More life reflections from the bestselling author on themes of societal captivity and the catharsis of personal freedom.

In her third book, Doyle (Love Warrior, 2016, etc.) begins with a life-changing event. “Four years ago,” she writes, “married to the father of my three children, I fell in love with a woman.” That woman, Abby Wambach, would become her wife. Emblematically arranged into three sections—“Caged,” “Keys,” “Freedom”—the narrative offers, among other elements, vignettes about the soulful author’s girlhood, when she was bulimic and felt like a zoo animal, a “caged girl made for wide-open skies.” She followed the path that seemed right and appropriate based on her Catholic upbringing and adolescent conditioning. After a downward spiral into “drinking, drugging, and purging,” Doyle found sobriety and the authentic self she’d been suppressing. Still, there was trouble: Straining an already troubled marriage was her husband’s infidelity, which eventually led to life-altering choices and the discovery of a love she’d never experienced before. Throughout the book, Doyle remains open and candid, whether she’s admitting to rigging a high school homecoming court election or denouncing the doting perfectionism of “cream cheese parenting,” which is about “giving your children the best of everything.” The author’s fears and concerns are often mirrored by real-world issues: gender roles and bias, white privilege, racism, and religion-fueled homophobia and hypocrisy. Some stories merely skim the surface of larger issues, but Doyle revisits them in later sections and digs deeper, using friends and familial references to personify their impact on her life, both past and present. Shorter pieces, some only a page in length, manage to effectively translate an emotional gut punch, as when Doyle’s therapist called her blooming extramarital lesbian love a “dangerous distraction.” Ultimately, the narrative is an in-depth look at a courageous woman eager to share the wealth of her experiences by embracing vulnerability and reclaiming her inner strength and resiliency.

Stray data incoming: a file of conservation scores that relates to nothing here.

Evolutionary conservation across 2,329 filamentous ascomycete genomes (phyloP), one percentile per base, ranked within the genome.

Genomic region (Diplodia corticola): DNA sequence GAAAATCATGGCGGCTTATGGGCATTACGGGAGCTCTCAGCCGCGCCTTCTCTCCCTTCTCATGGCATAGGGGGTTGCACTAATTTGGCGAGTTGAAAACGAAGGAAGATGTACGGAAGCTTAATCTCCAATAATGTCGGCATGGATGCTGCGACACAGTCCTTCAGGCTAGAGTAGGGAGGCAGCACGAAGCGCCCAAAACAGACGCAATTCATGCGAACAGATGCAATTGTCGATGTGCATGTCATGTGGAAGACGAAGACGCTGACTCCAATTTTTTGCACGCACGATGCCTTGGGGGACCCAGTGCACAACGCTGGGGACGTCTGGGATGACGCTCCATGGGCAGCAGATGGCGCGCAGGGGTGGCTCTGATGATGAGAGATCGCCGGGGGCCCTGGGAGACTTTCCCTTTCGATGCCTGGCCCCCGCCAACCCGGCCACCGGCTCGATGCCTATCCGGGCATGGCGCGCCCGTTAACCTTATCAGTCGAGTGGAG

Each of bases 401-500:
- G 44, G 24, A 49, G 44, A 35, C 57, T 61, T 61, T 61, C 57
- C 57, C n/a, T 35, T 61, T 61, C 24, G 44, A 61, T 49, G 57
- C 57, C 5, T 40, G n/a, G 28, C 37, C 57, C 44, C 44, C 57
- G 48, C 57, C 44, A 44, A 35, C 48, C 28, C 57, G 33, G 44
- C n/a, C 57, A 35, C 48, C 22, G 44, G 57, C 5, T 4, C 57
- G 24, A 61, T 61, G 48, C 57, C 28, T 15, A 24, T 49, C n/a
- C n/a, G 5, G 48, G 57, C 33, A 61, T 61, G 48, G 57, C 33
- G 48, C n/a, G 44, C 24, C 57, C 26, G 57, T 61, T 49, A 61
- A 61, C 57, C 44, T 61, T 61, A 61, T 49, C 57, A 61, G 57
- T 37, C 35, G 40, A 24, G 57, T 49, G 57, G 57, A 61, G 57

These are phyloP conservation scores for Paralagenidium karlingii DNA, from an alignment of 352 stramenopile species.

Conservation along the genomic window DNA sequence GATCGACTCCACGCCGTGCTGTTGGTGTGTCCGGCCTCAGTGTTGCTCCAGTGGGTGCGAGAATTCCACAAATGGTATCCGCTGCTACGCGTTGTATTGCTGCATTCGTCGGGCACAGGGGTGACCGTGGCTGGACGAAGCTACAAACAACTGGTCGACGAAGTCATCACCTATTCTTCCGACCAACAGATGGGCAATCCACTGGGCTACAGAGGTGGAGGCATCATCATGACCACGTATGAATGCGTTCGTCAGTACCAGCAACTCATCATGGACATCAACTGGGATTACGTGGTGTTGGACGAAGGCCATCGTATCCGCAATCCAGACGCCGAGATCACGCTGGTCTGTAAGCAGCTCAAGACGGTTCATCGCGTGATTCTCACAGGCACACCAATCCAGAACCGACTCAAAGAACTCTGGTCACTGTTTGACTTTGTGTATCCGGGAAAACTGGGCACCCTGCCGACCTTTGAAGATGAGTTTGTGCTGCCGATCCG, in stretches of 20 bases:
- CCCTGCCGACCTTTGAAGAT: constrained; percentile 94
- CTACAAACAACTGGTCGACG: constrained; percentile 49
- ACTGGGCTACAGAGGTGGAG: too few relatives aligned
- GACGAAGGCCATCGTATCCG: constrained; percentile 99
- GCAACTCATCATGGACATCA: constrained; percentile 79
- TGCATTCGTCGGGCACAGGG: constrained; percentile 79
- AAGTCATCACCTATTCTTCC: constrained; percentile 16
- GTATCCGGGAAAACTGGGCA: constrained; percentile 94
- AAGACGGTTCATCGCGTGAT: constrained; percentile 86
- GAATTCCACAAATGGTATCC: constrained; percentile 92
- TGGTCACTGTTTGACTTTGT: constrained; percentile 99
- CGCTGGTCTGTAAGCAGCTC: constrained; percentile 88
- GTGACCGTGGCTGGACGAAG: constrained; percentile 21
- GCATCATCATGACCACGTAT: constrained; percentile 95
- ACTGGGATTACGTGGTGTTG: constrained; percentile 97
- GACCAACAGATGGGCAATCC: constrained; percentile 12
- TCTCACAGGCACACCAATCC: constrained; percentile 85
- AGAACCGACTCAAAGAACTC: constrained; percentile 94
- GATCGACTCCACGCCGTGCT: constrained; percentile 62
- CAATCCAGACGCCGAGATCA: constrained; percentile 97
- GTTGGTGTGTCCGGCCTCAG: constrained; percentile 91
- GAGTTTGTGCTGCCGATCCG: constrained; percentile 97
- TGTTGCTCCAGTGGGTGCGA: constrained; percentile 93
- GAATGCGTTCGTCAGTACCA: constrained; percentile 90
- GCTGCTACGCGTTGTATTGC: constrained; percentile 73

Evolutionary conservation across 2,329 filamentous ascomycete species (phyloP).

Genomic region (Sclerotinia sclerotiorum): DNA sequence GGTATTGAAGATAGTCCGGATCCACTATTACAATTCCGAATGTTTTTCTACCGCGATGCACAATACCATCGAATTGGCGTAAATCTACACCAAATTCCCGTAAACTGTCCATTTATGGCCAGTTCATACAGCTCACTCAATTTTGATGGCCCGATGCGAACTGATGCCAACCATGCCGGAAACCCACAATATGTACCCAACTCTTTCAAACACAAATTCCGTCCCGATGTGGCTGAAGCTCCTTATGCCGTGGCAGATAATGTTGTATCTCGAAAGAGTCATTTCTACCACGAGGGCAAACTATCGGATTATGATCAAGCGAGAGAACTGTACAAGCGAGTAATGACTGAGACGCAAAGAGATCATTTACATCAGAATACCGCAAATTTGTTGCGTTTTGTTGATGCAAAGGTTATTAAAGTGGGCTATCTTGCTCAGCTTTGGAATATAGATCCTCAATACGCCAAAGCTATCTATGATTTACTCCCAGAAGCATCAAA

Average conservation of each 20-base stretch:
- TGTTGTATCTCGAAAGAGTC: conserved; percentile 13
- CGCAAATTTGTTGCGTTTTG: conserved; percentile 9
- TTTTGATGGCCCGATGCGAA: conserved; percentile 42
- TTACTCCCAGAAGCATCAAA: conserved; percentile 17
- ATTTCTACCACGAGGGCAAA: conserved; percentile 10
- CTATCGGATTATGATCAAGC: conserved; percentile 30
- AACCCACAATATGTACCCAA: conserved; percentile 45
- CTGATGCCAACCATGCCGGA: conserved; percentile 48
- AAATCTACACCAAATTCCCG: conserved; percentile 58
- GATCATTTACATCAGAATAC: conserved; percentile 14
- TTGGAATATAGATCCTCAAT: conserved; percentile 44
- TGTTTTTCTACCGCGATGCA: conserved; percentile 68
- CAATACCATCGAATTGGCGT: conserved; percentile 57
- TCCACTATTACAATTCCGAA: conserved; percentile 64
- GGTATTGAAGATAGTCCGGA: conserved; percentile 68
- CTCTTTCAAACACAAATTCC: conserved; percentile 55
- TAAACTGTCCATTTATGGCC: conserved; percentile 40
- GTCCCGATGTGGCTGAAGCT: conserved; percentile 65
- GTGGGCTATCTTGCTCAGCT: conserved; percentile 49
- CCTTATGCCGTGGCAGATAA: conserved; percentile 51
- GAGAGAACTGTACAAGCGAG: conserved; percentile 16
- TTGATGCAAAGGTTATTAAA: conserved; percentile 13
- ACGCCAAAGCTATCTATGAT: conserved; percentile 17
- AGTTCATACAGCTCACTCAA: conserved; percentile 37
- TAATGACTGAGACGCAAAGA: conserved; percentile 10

Doyle offers another lucid, inspiring chronicle of female empowerment and the rewards of self-awareness and renewal.

Pub Date: March 10, 2020

ISBN: 978-1-9848-0125-8

Page Count: 352

Publisher: Dial Books

Review Posted Online: Dec. 22, 2019

Kirkus Reviews Issue: Jan. 15, 2020